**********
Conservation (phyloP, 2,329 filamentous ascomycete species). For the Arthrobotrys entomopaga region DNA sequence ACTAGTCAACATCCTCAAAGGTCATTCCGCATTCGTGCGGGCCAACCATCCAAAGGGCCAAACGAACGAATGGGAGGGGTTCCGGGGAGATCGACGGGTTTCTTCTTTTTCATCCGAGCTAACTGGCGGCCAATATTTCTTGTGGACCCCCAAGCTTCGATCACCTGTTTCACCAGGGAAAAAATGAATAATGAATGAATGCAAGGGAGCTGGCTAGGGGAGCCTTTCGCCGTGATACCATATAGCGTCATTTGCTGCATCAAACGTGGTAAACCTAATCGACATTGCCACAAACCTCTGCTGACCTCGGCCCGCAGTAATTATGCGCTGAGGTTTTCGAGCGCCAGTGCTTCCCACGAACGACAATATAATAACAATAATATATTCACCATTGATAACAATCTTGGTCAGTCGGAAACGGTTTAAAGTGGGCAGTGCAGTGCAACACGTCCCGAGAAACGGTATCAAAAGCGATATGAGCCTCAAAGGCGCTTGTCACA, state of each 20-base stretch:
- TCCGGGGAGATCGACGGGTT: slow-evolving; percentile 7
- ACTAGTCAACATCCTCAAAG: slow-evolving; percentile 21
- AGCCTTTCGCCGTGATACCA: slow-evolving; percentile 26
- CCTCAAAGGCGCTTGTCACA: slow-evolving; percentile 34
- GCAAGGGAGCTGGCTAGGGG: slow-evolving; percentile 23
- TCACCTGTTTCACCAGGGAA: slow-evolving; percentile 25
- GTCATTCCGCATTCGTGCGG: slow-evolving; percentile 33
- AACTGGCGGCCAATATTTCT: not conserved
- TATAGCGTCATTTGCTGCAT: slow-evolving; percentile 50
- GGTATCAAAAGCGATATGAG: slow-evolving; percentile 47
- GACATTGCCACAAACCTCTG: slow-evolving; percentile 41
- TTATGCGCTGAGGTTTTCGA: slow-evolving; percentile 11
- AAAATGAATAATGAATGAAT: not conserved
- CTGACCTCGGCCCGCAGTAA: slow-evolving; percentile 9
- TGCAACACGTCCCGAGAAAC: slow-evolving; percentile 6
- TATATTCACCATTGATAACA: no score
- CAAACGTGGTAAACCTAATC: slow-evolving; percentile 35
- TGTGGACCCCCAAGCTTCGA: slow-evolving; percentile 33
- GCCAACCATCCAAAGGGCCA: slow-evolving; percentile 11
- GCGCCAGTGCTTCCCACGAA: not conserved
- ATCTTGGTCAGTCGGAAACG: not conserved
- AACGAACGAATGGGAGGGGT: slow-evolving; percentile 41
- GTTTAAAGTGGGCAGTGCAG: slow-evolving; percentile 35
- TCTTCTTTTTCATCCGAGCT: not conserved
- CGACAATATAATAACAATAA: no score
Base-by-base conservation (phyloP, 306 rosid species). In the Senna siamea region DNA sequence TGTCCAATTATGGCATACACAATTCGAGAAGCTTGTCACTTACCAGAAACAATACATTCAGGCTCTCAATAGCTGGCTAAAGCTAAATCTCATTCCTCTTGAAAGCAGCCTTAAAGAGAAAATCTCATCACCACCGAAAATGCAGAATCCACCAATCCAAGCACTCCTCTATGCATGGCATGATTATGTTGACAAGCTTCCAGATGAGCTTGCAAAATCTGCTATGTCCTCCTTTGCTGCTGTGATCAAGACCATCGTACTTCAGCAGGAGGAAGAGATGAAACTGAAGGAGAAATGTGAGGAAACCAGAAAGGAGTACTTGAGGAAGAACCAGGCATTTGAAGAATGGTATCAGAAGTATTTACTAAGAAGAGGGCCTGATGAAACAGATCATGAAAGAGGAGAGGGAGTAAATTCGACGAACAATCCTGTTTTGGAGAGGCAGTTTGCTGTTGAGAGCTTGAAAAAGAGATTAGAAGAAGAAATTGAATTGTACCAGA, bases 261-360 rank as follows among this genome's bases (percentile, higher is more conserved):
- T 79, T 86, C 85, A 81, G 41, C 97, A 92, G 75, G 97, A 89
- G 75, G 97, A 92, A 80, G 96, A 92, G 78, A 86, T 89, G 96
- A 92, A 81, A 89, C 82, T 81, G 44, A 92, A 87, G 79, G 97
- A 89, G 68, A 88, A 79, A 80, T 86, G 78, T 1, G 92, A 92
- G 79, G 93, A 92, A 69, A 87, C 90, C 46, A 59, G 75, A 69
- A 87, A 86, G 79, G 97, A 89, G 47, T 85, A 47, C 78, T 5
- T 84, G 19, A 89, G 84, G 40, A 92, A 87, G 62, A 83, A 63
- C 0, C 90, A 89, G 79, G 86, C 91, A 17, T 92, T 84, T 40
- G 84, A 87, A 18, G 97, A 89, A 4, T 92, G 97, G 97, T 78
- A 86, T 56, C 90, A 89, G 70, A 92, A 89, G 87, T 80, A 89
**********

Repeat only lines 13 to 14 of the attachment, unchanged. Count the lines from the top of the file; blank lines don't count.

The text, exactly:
- TTATGCGCTGAGGTTTTCGA: slow-evolving; percentile 11
- AAAATGAATAATGAATGAAT: not conserved